We in fact have never blamed Montenegro on this matter. We believe that the Kosovo government committee is to blame because it did the worst job possible and this resulted in an agreement that is damaging for the Republic of Kosovo. We certainly don’t want to have bad relations with Montenegro, let alone a conflict with Montenegro. We want to have good relations with Montenegro. We are on the same side, geopolitically speaking. Montenegro is now a member of NATO. And I think there will be willingness and understanding to re-discuss the agreement so that a new agreement does not threaten the territorial integrity of Kosovo or Montenegro. This is what we are interested in. With regards to the other issue you rightly raised, we have continuously stated that when it comes to relations Kosovo should have with Serbia, the Brussels dialogue has so far caused more damage than an actual benefit. In this sense we believe that such a dialogue should be done in a way so as to first assess how it was conducted so far and second, to build a national consensus within the Republic of Kosovo, between the political forces, the civil society, academia, intellectuals, on what kind of dialogue we need and we definitely need to move towards a new approach on Kosovo-Serbia relations and these have to be built on the principle of good neighbourhood, which is a European Union guiding principle, and not on the cycle of normalization which is ambiguous to many people. In this sense, we believe that there are two things that need to be done: first and more pressing, is to launch a direct dialogue with Kosovo Serbs so that through talks on economic development and social integration, we achieve their full integration in the Republic of Kosovo and second, with regards to Serbia, we need time for another dialogue which would discuss relations between the two countries based on, as I said, the principle of good neighbourhood and reciprocity.

You are speaking about toned-down positions of Vetevendosje?

In fact, we have maintained this position since 2014. We have proposed back then to have the central Kosovo institutions take on responsibility for the security, welfare and rights of Kosovo Serbs and not leave this in the hands of Belgrade while when it comes to Kosovo-Serbia relations, they need to be such as those that exist between two neighbours. We are aware that Serbia is our neighbor.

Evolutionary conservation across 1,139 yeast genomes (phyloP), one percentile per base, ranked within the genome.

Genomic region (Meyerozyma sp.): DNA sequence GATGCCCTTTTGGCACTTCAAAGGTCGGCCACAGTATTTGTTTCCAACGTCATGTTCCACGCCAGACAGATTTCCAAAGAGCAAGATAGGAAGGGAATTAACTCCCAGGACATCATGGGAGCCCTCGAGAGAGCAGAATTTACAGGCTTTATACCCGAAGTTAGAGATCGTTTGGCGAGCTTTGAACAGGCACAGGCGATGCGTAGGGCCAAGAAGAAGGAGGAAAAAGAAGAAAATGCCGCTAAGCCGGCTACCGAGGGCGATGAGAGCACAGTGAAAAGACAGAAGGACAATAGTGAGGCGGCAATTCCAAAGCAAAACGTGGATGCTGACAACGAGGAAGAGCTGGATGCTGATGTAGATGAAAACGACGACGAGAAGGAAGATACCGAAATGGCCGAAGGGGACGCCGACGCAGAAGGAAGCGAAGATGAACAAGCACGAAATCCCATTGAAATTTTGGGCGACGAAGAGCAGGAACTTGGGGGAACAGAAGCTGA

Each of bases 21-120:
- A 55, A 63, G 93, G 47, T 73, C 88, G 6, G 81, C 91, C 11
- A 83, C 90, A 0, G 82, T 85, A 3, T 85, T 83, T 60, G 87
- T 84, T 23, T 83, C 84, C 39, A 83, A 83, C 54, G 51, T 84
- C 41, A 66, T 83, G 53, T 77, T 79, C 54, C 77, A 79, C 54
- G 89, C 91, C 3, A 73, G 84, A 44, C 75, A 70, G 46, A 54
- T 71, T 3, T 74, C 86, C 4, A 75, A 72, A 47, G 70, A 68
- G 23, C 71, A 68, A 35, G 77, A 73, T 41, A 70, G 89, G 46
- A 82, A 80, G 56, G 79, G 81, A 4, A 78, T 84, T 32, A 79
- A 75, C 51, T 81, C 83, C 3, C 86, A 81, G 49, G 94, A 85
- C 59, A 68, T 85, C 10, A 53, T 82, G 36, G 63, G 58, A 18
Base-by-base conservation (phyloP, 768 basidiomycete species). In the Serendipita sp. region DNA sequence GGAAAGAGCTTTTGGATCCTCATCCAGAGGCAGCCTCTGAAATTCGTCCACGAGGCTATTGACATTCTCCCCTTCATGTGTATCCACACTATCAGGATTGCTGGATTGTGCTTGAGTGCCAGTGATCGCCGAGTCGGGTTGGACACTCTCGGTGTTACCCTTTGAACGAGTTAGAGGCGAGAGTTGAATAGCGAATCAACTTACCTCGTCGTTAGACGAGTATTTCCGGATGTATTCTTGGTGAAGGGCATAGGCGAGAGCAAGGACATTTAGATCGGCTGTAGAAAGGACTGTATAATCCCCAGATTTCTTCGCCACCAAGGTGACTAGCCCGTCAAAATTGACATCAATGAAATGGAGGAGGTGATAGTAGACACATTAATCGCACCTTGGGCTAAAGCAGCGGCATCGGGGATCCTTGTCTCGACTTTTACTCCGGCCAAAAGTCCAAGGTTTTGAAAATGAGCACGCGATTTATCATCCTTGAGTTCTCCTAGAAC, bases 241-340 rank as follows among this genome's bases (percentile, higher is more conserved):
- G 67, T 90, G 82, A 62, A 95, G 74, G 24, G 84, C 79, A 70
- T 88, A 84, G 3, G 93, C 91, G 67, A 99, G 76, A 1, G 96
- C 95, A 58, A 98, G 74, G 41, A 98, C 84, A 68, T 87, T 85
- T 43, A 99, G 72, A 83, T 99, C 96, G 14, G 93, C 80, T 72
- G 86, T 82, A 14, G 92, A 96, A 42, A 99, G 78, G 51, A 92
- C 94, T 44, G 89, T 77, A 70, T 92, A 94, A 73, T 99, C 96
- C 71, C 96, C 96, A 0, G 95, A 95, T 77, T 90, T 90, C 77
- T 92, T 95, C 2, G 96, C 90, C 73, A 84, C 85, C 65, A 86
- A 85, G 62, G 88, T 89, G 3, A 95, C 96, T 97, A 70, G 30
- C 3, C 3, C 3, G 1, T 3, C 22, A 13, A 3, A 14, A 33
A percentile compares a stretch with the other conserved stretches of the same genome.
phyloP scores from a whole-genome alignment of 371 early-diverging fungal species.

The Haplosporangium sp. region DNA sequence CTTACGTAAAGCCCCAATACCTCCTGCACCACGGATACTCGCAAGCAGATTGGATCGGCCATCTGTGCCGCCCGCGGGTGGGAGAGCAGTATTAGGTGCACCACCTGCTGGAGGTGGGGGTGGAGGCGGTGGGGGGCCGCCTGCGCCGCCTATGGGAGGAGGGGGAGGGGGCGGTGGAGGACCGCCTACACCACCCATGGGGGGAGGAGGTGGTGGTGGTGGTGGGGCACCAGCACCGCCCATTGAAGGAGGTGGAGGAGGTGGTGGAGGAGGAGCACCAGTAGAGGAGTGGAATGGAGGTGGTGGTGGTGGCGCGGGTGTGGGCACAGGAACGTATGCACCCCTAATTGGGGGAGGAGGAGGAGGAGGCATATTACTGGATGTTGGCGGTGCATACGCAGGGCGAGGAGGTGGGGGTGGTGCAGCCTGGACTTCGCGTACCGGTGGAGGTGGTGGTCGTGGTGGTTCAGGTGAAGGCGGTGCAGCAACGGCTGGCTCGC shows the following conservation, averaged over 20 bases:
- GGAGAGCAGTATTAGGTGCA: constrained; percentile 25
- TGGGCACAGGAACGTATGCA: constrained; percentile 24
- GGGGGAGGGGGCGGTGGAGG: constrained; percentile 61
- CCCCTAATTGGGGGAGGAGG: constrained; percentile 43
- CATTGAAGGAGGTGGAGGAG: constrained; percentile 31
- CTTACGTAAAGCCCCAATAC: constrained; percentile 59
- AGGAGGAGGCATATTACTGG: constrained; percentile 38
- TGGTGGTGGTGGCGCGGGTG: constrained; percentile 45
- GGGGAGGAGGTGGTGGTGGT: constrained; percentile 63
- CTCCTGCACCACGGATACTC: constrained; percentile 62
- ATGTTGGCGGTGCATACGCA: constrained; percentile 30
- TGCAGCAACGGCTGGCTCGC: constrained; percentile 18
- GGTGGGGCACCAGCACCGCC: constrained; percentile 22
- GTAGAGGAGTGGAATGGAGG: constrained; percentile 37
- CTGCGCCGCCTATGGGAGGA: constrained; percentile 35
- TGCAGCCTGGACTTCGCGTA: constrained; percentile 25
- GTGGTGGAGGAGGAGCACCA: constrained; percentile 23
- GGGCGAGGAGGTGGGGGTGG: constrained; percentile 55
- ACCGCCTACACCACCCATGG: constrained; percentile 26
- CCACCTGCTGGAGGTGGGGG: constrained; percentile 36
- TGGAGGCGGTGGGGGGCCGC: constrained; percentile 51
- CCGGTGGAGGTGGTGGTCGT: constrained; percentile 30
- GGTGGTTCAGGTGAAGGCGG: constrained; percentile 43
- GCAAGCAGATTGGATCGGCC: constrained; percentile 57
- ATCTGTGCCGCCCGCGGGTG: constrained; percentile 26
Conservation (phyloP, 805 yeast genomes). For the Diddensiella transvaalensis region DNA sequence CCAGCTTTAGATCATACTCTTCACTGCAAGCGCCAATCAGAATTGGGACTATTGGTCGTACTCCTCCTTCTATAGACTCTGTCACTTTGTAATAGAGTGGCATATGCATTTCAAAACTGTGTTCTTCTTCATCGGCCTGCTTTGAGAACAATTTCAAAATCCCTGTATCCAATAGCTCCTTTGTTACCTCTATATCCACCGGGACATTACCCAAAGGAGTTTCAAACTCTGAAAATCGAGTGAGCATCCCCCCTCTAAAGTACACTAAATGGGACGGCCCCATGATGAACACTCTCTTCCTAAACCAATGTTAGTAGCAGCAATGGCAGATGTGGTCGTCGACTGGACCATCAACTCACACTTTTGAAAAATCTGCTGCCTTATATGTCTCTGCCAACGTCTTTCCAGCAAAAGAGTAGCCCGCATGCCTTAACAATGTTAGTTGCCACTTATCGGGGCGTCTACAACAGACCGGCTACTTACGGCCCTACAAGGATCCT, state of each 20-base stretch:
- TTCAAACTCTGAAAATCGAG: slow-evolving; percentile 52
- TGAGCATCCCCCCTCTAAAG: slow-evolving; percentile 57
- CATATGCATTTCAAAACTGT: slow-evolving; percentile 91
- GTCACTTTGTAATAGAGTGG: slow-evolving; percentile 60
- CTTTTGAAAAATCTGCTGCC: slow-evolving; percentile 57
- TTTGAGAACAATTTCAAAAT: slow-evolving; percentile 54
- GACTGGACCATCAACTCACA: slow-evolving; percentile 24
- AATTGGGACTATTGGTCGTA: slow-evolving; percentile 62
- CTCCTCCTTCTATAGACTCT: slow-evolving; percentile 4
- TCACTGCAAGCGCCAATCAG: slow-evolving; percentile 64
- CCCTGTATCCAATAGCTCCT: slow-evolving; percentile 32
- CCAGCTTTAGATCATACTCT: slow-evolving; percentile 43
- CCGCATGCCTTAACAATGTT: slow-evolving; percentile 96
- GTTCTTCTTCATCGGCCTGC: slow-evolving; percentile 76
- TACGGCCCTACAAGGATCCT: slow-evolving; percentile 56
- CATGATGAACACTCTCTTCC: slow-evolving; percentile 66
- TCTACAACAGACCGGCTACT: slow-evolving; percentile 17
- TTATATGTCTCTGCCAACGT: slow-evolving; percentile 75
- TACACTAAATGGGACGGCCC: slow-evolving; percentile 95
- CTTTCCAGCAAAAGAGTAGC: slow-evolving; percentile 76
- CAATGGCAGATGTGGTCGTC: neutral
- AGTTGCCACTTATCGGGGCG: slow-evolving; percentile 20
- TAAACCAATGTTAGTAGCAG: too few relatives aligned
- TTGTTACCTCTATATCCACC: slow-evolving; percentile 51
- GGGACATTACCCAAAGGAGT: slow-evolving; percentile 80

Mr. Ymeri for a long time you have been categorized as a hardline movement, not on very friendly terms with the international diplomacy, and with requests such as that for national unification. Has your approach to international community changed?

We have been continuously interested and had contacts with ambassadors, diplomats in Pristina as well as occasional visits in different countries that have helped Kosovo and in this direction we continuously meet with them and discuss things we think should happen in Kosovo and on which we do not always agree on. Having said that, the more we have talked with them, the more they have understood the position of Vetevendosje…

Yes, but disagreements were sometimes severe.

I think these were a result of that the Vetevendosje Movement was much more badmouthed by political forces in Pristina than elsewhere and I think that…

Some incidents such as release of teargas deteriorated the situation.

Yes, but that was our reaction to a dangerous situation facing Kosovo at the time by decisions of the government. That had nothing to do with the international community. That was our protest against the government of the Republic of Kosovo.

Mr. Ymeri, are you ready to remain in opposition? This is a hypothetical question but has to be asked.

I think Kosovo is not ready for Vetevendosje to remain in opposition. If Vetevendosje has achieved such a high increase of votes, it shows that the citizens of the Republic want to see Vetevendosje in the government. Vetevendosje can stay in the opposition but I think the only, the best, and the most sustainable government would be that formed by Vetevendosje which would guarantee a positive change for the Republic of Kosovo. We have been governed by policies of other parties for a long time and we are seeing where that has led the country. Of course, the citizens of the Republic of Kosovo have begun to lose patience. We saw that in 2014-2015, 100,000 people left Kosovo. This trend continues to this day and this is an extremely big problem Kosovo is facing and this needs to be directly addressed. So far, institutions of the Republic, unfortunately very badly led, did not focus at all on the needs and the interests of the citizens and we have to bring back institutions of the Republic to the citizens.